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Different movements within Mormonism[change source]

I just did a large edit on this article. Among other things, I removed the sentence: "Within the church, there are different movements that arose after questions of succession."

While it is quite true that there are other churches within Mormonism, the article seems to be specifically about the largest movement of Mormonism, namely, The Church of Jesus Christ of Latter-day Saints. For example, the beliefs section says that Mormons don't drink coffee or alcohol, and that only faithful Mormons can go in their temples. Both of these beliefs do not apply to all other movements.

The answer would seem to be a completely new article about Mormonism as a whole, with this article being renamed The Church of Jesus Christ of Latter-day Saints.

However, since this is a simplified Wikipedia, I don't know if that is even necessary. Especially when you consider that over 95% of the followers of Mormonism are members of The Church of Jesus Christ of Latter-day Saints.

-- Unsigned comment above by User:

Yes, it is true that this is the Simple English Wikipedia. It might also be true, that over 95% of "Mormons" are within the "Church you mention. My personal opinion of SE Wikipedia is that the simple refers to the language used, not to the facts stated. I would therefore propse that the fact, that some Mormons believe different things, and have (possibly) split from the "Mainstream" church be re-added to the article. Someone who knows better than me (I am not Mormon, and generally know very little about the Faiths of America) might even be able to point out what the differences in the beliefs are. Wikipedia is not about saying this is right, and that is wrong. Wikipedia is about cultural diversity. This means to at least say what the options are. -- Eptalon 22:08, 8 June 2006 (UTC)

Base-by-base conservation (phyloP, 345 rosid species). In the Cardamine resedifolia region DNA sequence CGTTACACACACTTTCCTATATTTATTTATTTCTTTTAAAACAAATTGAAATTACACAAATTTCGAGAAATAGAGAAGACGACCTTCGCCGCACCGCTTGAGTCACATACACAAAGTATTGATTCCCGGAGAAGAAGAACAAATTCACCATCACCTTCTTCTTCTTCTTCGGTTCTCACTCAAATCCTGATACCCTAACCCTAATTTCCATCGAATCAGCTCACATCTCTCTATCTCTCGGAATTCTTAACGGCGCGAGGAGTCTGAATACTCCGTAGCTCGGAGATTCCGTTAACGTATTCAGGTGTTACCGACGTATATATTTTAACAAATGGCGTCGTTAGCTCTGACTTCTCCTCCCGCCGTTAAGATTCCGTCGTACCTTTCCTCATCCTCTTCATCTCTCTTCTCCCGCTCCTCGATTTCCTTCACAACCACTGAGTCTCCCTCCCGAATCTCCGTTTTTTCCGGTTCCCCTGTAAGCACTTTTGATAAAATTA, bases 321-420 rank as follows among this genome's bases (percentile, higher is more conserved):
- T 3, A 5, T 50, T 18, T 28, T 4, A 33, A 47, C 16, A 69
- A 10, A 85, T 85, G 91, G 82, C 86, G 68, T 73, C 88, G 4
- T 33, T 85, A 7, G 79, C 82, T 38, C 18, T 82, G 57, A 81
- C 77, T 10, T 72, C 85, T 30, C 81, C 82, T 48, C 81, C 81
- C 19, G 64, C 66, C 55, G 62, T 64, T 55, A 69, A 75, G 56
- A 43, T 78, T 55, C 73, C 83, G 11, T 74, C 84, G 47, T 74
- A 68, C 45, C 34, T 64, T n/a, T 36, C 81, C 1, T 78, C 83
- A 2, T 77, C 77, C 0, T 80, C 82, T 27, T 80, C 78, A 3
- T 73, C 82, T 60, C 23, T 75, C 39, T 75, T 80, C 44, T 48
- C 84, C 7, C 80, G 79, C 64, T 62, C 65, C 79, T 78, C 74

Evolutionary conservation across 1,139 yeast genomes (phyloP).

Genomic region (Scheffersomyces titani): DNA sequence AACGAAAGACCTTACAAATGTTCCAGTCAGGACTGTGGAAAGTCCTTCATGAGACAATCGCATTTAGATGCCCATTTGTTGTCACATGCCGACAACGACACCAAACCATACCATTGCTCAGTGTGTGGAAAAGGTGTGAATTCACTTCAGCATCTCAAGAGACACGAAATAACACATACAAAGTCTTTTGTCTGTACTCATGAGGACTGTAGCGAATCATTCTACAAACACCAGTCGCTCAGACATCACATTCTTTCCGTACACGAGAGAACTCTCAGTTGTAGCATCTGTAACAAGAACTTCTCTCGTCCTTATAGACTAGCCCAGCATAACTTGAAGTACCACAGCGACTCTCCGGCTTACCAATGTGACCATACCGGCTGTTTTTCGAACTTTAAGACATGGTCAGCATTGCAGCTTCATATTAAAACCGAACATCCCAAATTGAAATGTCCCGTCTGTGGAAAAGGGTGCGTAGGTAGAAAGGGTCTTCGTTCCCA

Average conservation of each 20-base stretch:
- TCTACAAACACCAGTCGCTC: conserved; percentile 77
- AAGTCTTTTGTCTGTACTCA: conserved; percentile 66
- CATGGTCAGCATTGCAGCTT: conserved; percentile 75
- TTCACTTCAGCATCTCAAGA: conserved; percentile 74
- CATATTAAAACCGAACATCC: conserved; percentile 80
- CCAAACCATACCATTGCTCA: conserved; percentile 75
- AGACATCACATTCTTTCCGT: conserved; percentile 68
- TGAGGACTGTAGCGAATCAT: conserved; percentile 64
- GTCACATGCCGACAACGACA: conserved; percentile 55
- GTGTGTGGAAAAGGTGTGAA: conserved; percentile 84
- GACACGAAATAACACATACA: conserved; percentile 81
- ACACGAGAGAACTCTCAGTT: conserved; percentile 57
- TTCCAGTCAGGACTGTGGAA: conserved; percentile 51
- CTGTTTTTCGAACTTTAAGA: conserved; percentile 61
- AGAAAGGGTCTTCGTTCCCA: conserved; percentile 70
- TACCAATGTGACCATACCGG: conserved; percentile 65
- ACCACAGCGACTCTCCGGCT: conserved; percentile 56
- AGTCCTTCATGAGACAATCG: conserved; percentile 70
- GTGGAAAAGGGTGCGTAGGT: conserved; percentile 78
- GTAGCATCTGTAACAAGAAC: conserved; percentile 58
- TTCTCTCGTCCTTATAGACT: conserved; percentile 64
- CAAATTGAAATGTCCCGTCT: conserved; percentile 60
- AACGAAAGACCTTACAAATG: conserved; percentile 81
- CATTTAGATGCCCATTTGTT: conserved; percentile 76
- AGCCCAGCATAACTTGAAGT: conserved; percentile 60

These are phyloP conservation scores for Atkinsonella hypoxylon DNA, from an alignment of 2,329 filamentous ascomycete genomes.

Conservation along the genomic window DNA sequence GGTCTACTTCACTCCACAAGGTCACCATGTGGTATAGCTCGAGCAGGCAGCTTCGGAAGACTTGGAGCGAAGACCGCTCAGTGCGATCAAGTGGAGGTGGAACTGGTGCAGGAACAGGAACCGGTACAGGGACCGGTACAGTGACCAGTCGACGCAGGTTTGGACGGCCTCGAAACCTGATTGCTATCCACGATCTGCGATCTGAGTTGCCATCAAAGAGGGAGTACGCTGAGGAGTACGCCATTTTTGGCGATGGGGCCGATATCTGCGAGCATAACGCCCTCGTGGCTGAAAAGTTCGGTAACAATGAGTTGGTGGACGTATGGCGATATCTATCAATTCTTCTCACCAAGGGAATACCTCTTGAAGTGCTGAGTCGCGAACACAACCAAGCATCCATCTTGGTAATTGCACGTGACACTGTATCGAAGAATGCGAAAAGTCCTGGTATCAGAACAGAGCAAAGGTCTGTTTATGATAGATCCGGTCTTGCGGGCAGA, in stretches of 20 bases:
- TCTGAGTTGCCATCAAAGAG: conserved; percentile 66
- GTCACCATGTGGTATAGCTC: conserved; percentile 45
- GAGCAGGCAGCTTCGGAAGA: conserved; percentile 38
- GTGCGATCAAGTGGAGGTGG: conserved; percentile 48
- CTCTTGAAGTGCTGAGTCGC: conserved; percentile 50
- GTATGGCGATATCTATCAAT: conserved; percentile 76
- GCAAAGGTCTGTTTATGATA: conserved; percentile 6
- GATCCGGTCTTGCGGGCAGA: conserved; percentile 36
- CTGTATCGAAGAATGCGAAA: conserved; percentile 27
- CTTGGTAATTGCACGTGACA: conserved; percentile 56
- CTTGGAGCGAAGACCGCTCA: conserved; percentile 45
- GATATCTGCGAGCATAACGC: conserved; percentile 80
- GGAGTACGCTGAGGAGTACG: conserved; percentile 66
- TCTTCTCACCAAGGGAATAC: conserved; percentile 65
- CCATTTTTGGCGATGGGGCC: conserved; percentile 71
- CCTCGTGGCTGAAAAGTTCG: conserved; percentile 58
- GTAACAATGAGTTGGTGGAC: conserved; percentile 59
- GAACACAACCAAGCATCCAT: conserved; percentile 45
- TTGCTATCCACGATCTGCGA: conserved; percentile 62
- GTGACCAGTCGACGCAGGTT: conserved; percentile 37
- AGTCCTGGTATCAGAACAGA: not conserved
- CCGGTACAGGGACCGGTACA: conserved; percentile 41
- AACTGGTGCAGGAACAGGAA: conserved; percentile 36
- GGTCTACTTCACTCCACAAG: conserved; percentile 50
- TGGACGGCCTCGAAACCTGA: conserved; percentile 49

I added a section about different non-LDS Mormons, please extend as you see fit. -- Eptalon 22:30, 8 June 2006 (UTC)

Cult[change source]

We should get that word out of this article. zephyr2k 23:37, 14 November 2006 (UTC)

I fixed the cult part. zephyr2k 02:11, 15 November 2006 (UTC)
It is a religion based on encarta online. See link: [1]. zephyr2k 02:42, 15 November 2006 (UTC)
  • Different sources give different views. We should stick to the view by EN as it depicts how its adherents, Christians and other people view it.-- Tdxiang 02:43, 15 November 2006 (UTC)
yes, but as with the rule in EN, you cannot remove information that comes from reliable sources, but you can add to it. zephyr2k 02:52, 15 November 2006 (UTC)

NPOV[change source]

I tagged the article with {NPOV} as recent edits certainly lean away from from being neutral. I also removed a statement about Smith teaching polygamy as while he believed in it, there is nothing supporting polygamy being taught in LDS until the 1850's (years after Smith death). Also as this is a 170+ year old religion with more than 10 million members world wide and is the 4th largest religious group in the United States, I have to question defining it as a cult. Sect would be pushing it, but certainly not a cult.-- Creol 23:53, 14 November 2006 (UTC)